We now know when silos start forming in a company – at around 150 people. As a company with a traditional org structure gets bigger, the distance between your people will get farther. How can you keep those values real and relevant from all the way at the top?
2. Your top management team doesn’t agree on the company’s values. You probably trust that your top management team has some sense of what’s going on. Usually, you would expect they are aligned in three key areas: the strategic direction, the current state, and the core values of the company. But are you sure they truly agree?
Anyone who has worked with top management teams can tell you, this is a challenge. Good thing there’s an exercise to figure this out. If you can find some time with each executive, have them write down what the company’s values are, what they mean by [insert your business challenge here], or how they would measure whether employees are living a key value at work. You may be surprised by what you learn – I know I’ve been!
3. Your organization’s decisions are slow and multi-layered. If people in your company can’t act on their decisions quickly, because any changes must go through multiple people or layers, the end result could look nothing like the values your company talks about. If you can make things easier by removing barriers and bottlenecks, you can close the gap between your company’s values and your employee’s actions.
It sounds like I’m advocating for a flat organizational structure, because I talked about changes going through many layers. But flat org structures can be problematic. For one, they can create bottlenecks that make the company less efficient, if you have a handful of people responsible for reviewing everything. Researchers found that planning and coordination, not flat structures directly, improved business performance (4). Simply removing layers or getting rid of managers (Google tried this and quickly switched back to having them) might not help – purposeful planning and coordination can help companies make better and faster decisions.
4. You are scared of the unknown, so you don’t take risks. Radically embodying the values of your organization takes guts. In the case of August, the consulting group, putting all your financials and current work on a publically accessible cloud can hurt the company. For 3M, letting employees work on their own projects for 15% of their paid time could be a waste of money. For FullContact, paying out thousands of dollars to employees to enjoy their vacations can seem like money down the drain. Each of these companies pushed past their fears of the unknown, focused less on what could go wrong, and took a leap towards a radical embodiment of their values.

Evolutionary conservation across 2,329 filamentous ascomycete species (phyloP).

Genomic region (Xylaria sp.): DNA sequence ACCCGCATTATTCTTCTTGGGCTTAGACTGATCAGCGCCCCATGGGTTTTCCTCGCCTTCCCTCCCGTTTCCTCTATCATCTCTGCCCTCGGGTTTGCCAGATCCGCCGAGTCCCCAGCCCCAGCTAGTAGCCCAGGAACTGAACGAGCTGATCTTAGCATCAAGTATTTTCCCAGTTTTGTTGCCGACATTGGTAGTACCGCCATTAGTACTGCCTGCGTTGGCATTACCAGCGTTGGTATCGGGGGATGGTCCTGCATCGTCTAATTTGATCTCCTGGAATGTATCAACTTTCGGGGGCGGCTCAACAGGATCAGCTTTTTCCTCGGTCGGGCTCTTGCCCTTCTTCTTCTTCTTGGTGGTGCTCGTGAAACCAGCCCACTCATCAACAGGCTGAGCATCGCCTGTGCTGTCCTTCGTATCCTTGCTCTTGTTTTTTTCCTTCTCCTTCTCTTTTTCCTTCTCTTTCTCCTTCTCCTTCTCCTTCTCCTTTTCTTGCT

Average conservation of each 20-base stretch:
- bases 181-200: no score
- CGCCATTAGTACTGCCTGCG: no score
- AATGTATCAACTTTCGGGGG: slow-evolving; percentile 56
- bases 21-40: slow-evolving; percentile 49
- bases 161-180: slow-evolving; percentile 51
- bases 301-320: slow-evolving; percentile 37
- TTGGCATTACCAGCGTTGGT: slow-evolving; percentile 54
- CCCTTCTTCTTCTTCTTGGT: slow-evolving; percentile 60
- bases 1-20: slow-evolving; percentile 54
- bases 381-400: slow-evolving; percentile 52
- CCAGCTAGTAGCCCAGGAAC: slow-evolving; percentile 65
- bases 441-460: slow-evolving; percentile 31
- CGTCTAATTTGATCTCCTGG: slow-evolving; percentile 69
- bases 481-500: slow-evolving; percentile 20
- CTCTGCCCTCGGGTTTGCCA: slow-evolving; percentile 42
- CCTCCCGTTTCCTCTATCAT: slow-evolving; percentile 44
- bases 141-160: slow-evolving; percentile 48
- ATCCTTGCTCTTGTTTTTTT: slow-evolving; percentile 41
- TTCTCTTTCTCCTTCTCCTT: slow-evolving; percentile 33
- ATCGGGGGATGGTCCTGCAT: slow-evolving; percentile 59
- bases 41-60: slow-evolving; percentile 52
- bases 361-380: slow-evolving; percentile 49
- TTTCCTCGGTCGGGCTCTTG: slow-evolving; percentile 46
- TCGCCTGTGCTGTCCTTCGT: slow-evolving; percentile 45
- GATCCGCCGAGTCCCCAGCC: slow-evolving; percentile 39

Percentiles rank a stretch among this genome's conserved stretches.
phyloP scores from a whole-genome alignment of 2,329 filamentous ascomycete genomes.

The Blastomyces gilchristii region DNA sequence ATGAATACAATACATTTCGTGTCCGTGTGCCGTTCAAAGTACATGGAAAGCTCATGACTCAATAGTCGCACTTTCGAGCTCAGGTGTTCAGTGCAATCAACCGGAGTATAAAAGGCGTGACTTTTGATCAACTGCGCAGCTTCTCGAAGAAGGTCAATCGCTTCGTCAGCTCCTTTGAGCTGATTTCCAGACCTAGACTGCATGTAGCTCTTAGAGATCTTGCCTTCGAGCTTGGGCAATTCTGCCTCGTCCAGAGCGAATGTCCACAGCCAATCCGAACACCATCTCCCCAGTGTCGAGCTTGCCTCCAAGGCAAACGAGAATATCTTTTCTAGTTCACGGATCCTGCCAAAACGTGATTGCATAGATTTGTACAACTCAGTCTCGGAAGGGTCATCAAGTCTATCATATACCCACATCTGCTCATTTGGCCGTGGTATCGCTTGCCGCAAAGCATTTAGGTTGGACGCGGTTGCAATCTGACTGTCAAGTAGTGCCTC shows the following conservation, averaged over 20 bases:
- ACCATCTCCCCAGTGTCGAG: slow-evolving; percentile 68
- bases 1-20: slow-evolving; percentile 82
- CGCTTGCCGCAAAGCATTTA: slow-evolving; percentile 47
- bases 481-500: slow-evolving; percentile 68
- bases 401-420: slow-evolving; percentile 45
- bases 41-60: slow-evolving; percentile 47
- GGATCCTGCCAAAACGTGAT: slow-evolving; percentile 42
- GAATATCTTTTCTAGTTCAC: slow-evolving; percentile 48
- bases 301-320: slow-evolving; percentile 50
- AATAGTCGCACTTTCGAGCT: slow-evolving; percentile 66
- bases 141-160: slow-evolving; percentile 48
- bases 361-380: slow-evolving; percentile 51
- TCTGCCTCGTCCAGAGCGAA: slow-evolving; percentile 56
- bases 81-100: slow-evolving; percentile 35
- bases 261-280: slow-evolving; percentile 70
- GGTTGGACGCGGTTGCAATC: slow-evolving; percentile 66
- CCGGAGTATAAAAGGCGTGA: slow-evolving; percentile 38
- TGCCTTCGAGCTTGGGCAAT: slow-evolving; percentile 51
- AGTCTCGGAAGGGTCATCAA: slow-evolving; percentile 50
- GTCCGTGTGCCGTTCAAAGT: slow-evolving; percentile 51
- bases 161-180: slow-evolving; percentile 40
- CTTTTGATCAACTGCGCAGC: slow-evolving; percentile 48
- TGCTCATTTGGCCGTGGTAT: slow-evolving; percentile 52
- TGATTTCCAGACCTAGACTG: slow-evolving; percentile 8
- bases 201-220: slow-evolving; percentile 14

So what can you do to take the risk and test out radical manifestations of your values? Start by reframing the question. If you are debating giving your employees 15% of their work time to work on new and innovative projects, you can frame this negatively (i.e., “we are losing 15% of the time employees could be working on something useful”) or you can frame this positively (i.e., “we are investing 15% of employees time in new products and services, and giving them more autonomy at the same time”). Frames can reduce our focus on losses and change our attitudes about risk – and you can use framing in any issue.
5. You have no skin in the game.
Like many scientists, I hedge my statements – a lot. When I say things like “it depends”, “in some cases”, “X might lead to Y”, I’m erring on the side of being really cautious. I might be more accurate, but I’m not taking the risk of being straightforward.
A big part of taking smart risks is being invested in the outcome. If you are committed to the company, you are more likely to help the company do well. You might not be living out your values if you are not committed to the company, and if the company is not committed to its purpose. On the flip side, companies that are driven by a purpose and that live their values are more likely to reap those rewards on the stock market.
6. Your metrics aren’t aligned to the actions you want. Want to motivate teamwork? Then why are you only giving out bonuses to individuals and measuring your employees’ performance as if they work alone?